Solicitors’ checklist aims to stop families’ money joining the UK’s lost £billions

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A checklist to help people record their assets before they become too ill to do so has been created by private client solicitors in light of billions of pounds left unclaimed with UK financial institutions.

The checklist, drawn up by family solicitors at North and East Yorkshire law firm, Harrowells, York, is being offered to all those who contact the firm for advice on drawing up a will, or appointing a Lasting Power of Attorney (LPA), to ensure their assets are easily traced and used in line with their bequests.

Details, including national insurance numbers, tax references, savings accounts, pensions, life insurance, share certificates, properties, accountants, independent financial advisers, previous wills, and even utility company details, can be recorded on the checklist which Harrowells says can be copied and given to trusted family members to be filed away securely. Users can also add details of online accounts that Harrowells says can otherwise easily be overlooked.

The firm has also launched a plastic card – similar to a credit or retail loyalty card – that can be kept in a person’s wallet to say where their important legal documents are held, so they can be found quickly when the need arises.

Creation of the checklist and card scheme follows news that the government is seizing up to £330m from dormant bank and building society accounts – those left untouched for at least 15 years – to tackle homelessness and help disadvantaged young people. Most of the accounts are said to hold around £100 or less.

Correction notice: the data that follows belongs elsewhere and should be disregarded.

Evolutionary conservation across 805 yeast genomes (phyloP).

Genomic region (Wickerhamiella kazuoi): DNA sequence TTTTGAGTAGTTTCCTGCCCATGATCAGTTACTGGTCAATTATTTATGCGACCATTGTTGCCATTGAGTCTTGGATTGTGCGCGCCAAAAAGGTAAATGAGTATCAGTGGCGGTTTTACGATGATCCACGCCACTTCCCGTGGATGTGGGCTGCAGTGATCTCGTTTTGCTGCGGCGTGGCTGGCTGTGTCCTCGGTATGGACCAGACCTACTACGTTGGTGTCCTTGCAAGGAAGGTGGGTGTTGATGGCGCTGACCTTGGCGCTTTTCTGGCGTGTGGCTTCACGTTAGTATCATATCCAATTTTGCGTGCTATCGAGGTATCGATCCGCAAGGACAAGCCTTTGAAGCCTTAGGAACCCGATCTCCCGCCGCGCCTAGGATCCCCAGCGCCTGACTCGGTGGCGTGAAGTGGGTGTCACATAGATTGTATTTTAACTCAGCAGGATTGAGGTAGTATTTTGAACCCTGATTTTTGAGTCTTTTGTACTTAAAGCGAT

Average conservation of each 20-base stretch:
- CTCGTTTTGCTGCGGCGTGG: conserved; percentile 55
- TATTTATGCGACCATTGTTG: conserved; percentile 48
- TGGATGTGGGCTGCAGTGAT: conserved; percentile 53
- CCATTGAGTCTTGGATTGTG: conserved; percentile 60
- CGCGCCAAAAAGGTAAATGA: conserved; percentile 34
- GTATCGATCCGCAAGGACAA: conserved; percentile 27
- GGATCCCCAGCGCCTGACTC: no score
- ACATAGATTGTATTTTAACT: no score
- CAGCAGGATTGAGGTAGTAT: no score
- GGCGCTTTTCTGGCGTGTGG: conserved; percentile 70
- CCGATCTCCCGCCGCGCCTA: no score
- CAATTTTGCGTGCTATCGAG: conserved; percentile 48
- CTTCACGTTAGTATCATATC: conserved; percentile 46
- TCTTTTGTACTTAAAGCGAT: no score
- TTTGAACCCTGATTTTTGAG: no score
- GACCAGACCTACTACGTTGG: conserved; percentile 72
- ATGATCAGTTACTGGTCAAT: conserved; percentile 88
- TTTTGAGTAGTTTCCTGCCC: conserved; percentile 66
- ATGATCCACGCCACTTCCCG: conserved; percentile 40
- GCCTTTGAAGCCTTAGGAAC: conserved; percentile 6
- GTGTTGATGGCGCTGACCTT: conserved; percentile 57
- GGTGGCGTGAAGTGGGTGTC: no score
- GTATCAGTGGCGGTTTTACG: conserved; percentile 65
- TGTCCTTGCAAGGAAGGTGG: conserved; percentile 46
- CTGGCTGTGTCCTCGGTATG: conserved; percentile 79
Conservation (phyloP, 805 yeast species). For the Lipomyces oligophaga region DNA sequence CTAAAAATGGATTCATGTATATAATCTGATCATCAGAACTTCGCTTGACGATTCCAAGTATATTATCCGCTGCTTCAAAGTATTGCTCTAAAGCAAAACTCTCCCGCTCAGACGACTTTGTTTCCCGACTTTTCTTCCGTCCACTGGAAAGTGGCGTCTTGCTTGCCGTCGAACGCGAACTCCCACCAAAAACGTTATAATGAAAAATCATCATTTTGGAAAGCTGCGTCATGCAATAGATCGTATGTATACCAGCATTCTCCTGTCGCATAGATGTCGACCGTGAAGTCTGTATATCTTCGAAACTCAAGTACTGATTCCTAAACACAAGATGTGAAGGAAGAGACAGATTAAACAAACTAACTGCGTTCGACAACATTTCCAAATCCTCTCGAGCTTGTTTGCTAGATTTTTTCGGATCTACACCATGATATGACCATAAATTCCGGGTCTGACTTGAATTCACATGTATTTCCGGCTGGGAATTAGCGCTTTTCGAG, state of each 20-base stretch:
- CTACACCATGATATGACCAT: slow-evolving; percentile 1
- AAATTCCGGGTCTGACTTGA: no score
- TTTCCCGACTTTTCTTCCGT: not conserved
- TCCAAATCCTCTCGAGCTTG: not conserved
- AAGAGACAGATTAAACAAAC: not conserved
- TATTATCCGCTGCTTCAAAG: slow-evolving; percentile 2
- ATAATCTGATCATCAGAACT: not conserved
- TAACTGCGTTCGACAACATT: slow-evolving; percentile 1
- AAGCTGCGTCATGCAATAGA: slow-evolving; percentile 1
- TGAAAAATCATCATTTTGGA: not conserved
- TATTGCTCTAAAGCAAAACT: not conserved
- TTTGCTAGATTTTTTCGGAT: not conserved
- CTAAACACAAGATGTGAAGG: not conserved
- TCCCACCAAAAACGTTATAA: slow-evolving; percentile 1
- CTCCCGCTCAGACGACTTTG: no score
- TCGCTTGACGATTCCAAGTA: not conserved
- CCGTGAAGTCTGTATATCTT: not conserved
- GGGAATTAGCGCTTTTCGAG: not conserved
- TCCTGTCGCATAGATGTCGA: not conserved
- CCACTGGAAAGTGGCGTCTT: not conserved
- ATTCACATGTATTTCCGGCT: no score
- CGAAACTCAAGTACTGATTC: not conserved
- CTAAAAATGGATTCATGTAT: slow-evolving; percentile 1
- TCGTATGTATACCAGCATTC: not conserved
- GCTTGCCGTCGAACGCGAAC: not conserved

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A partner in Harrowells private client department, Hudda Morgan, says: “A consequence of people living longer, as many once-fatal illnesses can now be cured, is that more of us risk losing mental capacity or living with Alzheimer’s Disease towards the end of our lives.

“Often it can be such a gradual decline, that it is difficult for family or friends to know when to offer assistance.  It often takes a crisis before people feel they can offer help, or for the person to want to accept it.  Sadly, it can then already be too late for them to remember clearly what assets they have and where their important papers are held.

“We are seeing an increasing number of cases where executors, family and friends have a good idea that a deceased’s assets exist but are unable to find share certificates, wills, bank details and life insurance policies which is adding to their trauma at an already difficult time and means many assets are unclaimed.”

According to the UK Unclaimed Assets Register, insurance companies currently hold around £1bn in assets that belong to policyholders who have died or disappeared, and financial institutions hold £5bn.

Hudda Morgan adds: “While seeing the benefits of freezing up funds which would otherwise be unused, it would be far better for families if people did not lose track of their assets in the first place and that they could be used in accordance with their wishes.”

Harrowells Solicitors, which offers a wide range of private and commercial legal services, including specialist legal advice relating to health and welfare for older people and their families, has three offices in York and others in Thirsk, Easingwold and Pocklington.

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